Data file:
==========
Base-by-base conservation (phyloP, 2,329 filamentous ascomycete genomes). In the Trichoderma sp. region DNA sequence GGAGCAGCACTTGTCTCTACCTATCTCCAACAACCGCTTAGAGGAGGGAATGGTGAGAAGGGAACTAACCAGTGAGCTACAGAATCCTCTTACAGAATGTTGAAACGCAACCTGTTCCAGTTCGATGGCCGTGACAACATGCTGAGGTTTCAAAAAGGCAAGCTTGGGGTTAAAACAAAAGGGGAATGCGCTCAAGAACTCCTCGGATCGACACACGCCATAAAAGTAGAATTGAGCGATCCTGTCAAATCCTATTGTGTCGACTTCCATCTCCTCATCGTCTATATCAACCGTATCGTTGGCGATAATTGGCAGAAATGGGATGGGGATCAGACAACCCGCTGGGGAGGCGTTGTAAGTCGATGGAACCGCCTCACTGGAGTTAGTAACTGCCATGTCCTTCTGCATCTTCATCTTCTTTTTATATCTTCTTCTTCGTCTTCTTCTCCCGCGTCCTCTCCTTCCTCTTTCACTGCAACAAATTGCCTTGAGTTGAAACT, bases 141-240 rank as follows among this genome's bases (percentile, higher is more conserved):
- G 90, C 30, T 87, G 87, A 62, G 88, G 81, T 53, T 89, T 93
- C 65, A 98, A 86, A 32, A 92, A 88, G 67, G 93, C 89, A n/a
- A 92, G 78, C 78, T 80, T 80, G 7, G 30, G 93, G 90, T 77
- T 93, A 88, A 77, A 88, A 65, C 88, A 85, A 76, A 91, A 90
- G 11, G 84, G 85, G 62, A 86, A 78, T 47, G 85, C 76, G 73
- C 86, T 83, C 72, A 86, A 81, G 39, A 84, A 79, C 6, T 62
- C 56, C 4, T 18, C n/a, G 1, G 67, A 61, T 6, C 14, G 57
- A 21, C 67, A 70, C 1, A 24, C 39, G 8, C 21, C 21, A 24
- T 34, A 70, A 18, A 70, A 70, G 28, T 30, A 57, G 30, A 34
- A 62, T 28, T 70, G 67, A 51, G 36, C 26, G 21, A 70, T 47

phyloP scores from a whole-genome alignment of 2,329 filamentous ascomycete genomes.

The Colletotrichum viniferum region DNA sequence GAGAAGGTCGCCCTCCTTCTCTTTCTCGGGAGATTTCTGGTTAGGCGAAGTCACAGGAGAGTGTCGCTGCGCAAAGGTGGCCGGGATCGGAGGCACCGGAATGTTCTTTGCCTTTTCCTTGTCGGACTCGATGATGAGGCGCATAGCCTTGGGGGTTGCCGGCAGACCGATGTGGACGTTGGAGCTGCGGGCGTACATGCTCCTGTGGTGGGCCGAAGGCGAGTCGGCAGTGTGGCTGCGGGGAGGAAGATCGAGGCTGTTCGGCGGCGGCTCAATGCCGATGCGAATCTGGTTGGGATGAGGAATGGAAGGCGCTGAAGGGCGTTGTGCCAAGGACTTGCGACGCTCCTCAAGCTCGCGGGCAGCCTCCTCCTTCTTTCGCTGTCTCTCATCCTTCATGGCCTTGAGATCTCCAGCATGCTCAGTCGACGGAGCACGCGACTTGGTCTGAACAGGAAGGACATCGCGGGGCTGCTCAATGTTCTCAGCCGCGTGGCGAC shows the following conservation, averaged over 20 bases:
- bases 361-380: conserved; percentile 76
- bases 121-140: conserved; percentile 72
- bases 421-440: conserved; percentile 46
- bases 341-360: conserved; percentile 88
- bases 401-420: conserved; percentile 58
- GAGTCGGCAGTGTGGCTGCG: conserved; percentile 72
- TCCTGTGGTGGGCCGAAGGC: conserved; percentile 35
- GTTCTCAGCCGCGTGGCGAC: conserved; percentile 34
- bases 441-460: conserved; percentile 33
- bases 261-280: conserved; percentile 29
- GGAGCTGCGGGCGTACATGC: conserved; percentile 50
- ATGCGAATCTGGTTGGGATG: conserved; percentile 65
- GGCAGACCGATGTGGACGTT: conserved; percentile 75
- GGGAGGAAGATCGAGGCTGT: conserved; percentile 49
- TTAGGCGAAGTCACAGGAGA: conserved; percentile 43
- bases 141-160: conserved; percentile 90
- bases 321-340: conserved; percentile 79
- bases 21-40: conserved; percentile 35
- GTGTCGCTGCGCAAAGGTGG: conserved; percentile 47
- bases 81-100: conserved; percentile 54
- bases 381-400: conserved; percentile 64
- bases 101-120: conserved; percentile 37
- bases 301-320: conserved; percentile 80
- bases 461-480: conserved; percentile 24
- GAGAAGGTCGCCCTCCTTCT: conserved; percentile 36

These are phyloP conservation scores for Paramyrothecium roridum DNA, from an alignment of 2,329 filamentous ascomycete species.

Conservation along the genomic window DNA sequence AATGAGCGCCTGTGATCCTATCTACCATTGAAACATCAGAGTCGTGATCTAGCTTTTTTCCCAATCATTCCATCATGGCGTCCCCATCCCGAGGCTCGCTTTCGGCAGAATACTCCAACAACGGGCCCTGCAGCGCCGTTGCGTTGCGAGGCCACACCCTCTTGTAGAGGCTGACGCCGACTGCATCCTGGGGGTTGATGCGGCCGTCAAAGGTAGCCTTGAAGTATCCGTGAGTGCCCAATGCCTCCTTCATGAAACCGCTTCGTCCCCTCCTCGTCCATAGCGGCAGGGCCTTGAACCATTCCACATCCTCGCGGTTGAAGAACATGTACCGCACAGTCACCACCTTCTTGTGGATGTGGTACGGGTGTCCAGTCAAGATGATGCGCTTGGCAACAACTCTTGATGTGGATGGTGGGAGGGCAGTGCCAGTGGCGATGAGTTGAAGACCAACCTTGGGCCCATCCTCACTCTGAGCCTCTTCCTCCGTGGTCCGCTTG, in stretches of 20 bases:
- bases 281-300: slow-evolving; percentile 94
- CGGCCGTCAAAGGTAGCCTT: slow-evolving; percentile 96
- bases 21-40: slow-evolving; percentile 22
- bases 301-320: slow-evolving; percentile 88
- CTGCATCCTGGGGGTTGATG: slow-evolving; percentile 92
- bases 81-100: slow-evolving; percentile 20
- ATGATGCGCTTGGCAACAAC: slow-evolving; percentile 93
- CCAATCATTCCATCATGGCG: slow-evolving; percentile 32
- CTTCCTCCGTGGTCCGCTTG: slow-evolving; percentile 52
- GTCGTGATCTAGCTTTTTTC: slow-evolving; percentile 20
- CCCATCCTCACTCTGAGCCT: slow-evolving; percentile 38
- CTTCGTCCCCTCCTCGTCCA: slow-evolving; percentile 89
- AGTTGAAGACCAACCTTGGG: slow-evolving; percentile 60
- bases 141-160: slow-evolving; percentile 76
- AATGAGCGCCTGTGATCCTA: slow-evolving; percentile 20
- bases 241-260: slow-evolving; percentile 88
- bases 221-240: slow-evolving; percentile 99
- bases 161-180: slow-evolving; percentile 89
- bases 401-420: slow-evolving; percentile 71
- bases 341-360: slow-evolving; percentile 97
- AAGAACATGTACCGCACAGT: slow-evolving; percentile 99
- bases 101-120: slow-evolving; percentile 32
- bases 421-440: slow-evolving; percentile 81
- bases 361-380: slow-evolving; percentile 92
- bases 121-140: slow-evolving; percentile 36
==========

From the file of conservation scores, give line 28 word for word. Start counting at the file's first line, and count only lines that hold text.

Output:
- TTAGGCGAAGTCACAGGAGA: conserved; percentile 43